Published November 15, 2019 by Tom Porter

Learning to Disagree

Disagreeing strongly with others is fine, said Arthur Brooks. It’s even OK to be angry. The problem, he explained, is when that anger is mixed with disdain and turns into hatred or contempt. “Coercion and power will not carry the day… your only chance is persuasion.”

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Brooks addresses the Beam Classroom. Photo: Reuben Schafir ’22 (courtesy of the Bowdoin Orient).

Brooks was talking to a packed Beam Classroom in the Visual Arts Center. The evening forum, on November 7, 2019, was the culmination of a two-day visit, the first of two trips Brooks is making to Bowdoin this academic year as the first Joseph McKeen Visiting Fellow.

Earlier this year Brooks stepped down after a decade as president of the American Enterprise Institute (AEI), a conservative think tank based in Washington, DC. He now serves on the faculty of Harvard University, with a joint appointment between the Kennedy School and Harvard Business School.

The forum was attended by a mix of Bowdoin students and faculty, and was moderated by Peter M. Small Associate Professor of Africana Studies and English Tess Chakkalakal and Associate Professor of History Page Herrlinger. Attendees were asked to read Brooks’ latest book Love Your Enemies: How Decent People Can Save America from the Culture of Contempt, and to watch the documentary The Pursuit, about his life and work. Brooks began by discussing the genesis of his book. The central message, he explained, is an appeal for empathy, for human beings, regardless of political leaning, to make more effort to understand each other.

He recalled an event in 2014 that was critical in developing this idea. Brooks was speaking at a fund raising dinner in New Hampshire as president of AEI, in front of a highly partisan group of 600 ultraconservatives and fifteen Republican presidential hopefuls, including Donald Trump. He took the opportunity to remind the audience that people who don’t agree with them are not stupid or evil: “They’re simply Americans who disagree with you on public policy, and if you want to persuade them—which should be your goal—there’s only one tool to do that, and that’s through love.” There was no applause, said Brooks, but he had experienced an epiphany: “In a free society, where there’s no threat of violence, real moral courage [involves] standing up to the people with whom you agree on behalf of those with whom you disagree… We need to declare war on our habits of communication.” Nobody in history, he observed, has ever been persuaded with insults and hatred.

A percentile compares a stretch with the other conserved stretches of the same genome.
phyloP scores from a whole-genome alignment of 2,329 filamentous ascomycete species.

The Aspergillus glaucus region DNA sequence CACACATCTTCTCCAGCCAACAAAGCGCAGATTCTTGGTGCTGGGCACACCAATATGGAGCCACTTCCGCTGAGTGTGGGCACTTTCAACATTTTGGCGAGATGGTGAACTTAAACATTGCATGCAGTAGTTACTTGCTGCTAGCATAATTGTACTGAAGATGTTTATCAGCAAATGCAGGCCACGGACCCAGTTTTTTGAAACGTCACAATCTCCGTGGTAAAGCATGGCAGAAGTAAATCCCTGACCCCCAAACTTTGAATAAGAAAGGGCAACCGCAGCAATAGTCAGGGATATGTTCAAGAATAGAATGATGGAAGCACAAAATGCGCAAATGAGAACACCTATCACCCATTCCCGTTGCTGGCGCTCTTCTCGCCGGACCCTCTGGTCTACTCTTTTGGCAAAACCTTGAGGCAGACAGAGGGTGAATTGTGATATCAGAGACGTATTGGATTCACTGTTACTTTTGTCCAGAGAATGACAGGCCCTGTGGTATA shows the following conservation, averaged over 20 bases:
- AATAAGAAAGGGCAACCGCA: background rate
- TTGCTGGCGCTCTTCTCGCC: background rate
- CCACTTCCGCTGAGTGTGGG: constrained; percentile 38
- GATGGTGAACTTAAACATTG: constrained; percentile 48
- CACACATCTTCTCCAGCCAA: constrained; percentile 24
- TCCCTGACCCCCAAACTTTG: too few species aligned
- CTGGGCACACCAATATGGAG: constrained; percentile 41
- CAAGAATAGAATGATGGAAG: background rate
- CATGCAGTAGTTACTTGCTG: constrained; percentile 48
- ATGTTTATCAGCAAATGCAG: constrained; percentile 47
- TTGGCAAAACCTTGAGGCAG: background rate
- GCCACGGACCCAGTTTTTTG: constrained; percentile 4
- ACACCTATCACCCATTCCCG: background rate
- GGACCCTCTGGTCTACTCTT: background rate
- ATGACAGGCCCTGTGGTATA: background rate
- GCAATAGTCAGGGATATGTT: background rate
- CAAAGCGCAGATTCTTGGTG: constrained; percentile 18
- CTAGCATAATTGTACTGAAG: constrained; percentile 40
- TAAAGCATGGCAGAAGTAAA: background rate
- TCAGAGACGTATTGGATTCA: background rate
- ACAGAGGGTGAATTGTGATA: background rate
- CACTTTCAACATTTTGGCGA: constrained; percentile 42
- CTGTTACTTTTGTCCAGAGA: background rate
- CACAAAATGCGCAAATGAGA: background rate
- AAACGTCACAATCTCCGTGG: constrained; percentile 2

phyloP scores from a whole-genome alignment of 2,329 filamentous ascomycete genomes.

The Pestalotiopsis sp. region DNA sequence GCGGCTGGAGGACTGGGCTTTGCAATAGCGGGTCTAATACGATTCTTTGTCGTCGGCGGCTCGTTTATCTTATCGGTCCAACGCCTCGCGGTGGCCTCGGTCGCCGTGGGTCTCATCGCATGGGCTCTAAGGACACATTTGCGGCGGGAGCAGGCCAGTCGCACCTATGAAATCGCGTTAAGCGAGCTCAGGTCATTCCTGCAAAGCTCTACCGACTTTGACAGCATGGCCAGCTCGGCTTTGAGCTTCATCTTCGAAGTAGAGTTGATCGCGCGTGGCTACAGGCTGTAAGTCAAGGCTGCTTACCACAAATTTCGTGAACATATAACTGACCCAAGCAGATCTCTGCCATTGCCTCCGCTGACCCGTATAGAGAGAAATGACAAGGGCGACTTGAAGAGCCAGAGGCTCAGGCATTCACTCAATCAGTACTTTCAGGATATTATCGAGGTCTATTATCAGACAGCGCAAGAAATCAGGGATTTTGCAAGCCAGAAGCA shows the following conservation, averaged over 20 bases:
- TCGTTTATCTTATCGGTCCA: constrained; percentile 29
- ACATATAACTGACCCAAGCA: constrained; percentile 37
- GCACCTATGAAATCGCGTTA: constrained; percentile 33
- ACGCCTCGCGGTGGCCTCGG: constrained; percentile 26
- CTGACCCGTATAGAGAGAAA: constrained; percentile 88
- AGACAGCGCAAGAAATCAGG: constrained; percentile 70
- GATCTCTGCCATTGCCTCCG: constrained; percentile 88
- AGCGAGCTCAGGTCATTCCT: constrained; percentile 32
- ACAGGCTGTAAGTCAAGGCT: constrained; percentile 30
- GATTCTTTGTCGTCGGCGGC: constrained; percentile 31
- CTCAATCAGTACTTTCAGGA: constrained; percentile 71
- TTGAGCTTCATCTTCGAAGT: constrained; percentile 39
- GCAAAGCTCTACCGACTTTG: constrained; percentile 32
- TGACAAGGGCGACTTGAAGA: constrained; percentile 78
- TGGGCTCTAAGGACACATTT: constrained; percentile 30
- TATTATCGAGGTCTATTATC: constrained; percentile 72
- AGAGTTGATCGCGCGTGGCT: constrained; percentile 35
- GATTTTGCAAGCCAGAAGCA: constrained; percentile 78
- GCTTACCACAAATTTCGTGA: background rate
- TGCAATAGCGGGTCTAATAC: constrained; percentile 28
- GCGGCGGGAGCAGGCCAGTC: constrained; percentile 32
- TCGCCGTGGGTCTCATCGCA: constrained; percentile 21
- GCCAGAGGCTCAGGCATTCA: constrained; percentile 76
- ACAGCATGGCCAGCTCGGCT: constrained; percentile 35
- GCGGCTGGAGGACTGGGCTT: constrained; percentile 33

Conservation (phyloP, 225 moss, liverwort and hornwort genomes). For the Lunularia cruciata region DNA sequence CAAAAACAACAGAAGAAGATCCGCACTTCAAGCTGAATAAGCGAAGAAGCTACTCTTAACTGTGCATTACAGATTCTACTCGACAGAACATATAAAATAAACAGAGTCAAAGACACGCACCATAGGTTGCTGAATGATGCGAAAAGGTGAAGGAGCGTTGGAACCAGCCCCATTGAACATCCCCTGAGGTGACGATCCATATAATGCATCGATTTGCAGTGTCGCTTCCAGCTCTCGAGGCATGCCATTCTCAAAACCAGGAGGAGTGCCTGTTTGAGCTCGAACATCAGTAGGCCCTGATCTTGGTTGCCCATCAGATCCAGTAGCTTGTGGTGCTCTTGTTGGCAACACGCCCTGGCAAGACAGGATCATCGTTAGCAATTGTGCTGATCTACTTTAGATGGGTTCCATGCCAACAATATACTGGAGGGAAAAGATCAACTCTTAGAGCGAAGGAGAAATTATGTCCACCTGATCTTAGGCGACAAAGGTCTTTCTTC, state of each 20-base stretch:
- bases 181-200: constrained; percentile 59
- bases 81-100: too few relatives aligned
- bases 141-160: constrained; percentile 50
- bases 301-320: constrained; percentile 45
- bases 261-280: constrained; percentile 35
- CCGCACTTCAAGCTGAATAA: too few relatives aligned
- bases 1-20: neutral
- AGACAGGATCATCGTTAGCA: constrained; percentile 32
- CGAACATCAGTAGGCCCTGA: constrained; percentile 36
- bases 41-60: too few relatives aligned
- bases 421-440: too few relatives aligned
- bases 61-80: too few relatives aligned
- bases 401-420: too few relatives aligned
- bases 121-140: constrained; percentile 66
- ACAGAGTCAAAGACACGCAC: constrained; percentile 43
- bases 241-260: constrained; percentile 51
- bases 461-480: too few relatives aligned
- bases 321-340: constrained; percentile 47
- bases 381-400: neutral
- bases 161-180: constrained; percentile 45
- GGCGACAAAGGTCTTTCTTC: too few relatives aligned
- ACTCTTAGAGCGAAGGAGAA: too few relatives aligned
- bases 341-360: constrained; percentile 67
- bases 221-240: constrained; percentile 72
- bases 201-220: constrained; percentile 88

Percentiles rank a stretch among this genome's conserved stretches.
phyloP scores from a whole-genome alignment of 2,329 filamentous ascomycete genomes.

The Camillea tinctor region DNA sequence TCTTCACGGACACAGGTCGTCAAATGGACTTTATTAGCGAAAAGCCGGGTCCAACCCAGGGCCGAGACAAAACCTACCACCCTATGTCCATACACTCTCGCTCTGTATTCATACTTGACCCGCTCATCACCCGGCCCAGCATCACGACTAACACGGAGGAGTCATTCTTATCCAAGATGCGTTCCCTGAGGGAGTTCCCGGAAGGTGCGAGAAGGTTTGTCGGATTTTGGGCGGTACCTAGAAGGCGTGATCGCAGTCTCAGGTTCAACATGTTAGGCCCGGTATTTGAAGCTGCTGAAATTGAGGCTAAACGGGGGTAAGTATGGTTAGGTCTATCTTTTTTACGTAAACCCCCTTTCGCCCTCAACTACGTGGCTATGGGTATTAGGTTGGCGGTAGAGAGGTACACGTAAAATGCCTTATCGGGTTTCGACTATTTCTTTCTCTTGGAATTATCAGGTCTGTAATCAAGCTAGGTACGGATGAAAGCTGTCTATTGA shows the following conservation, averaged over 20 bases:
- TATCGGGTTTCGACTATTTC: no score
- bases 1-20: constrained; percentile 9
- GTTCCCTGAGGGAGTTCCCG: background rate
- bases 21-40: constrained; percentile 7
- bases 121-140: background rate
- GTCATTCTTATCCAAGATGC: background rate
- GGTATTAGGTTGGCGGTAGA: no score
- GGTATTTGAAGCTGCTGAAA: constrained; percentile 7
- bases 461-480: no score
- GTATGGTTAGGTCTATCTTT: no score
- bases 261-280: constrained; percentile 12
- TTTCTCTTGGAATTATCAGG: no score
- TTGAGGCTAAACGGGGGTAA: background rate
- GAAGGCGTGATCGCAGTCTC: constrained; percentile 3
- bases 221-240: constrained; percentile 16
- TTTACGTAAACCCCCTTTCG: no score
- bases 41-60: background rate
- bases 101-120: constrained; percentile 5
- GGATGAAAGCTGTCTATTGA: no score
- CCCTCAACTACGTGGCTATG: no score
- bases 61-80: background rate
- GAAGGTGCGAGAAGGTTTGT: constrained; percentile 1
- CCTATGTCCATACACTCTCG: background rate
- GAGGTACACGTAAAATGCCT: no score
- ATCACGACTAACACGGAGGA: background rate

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Brooks addresses the Beam Classroom. Photo: Reuben Schafir ’22 (courtesy of the Bowdoin Orient).

Brooks is a strong advocate for free market enterprise and sees capitalism as the best way for bringing people out of poverty—a topic explored in The Pursuit. His talk was followed by a lively Q&A, in which a couple of faculty members took Brooks to task for oversimplifying his arguments. Government professor Henry Laurence, for example, accused Brooks of being “too ready to praise market capitalism as an automatic cure for poverty, without considering the importance of some government intervention.” Fair point, said Brooks, who clarified that he does not view capitalism as something that necessarily excludes government intervention. In fact, he responded, “one of the greatest achievements of capitalism has been to make it possible to have a welfare system.”

Professor Herrlinger said she felt the documentary was directed primarily at a male audience and neglected subjects such as childcare and unpaid labor by women. This is valid criticism, said Brooks, who admitted the film was not broad enough in this respect. “I would do it differently next time,” he said.

The hot topic of climate change came up in questions from students and faculty, in particular the perceived support of AEI for several climate change skeptics. Brooks said this criticism was unjustified and denied charges that the organization had directly funded such efforts, although AEI had sponsored events at which climate change deniers had spoken. The inclusion of such diverse viewpoints, he insisted, is all part of what he terms the “healthy competition of ideas.”

Classroom Time

During his visit, Brooks also attended a couple of classes: Gary M. Pendy Sr. Professor of Social Sciences Jean Yarbrough’s political philosophy class (GOV 2200) and Principles of Microeconomics (ECON 1101) with Associate Professor of Economics Daniel Stone. “My students loved it,” said Yarbrough. “Arthur made Aristotle come alive, captivating the class with his questions about the good life.”

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Brooks sits in on the class Principles of Microeconomics (ECON 1101). Photo: Daniel Stone.

Stone said his students came up with some thoughtful comments and questions, including: “Does America have a responsibility to help the poor around the world?” “How do we insure that work here in the US pays a living wage?” and “Is the American dream dying?” “Brooks provided everyone with a friendly, thoughtful, and energetic response,” said Stone. “He of course talked about the merits of capitalism, but also acknowledged the presence of market failures, uncertainty, and the need for smart regulation—and for the importance of ‘morals before markets.’”

Arthur Brooks is scheduled to return to campus next semester for another two-day visit as the Joseph McKeen Visiting Fellow.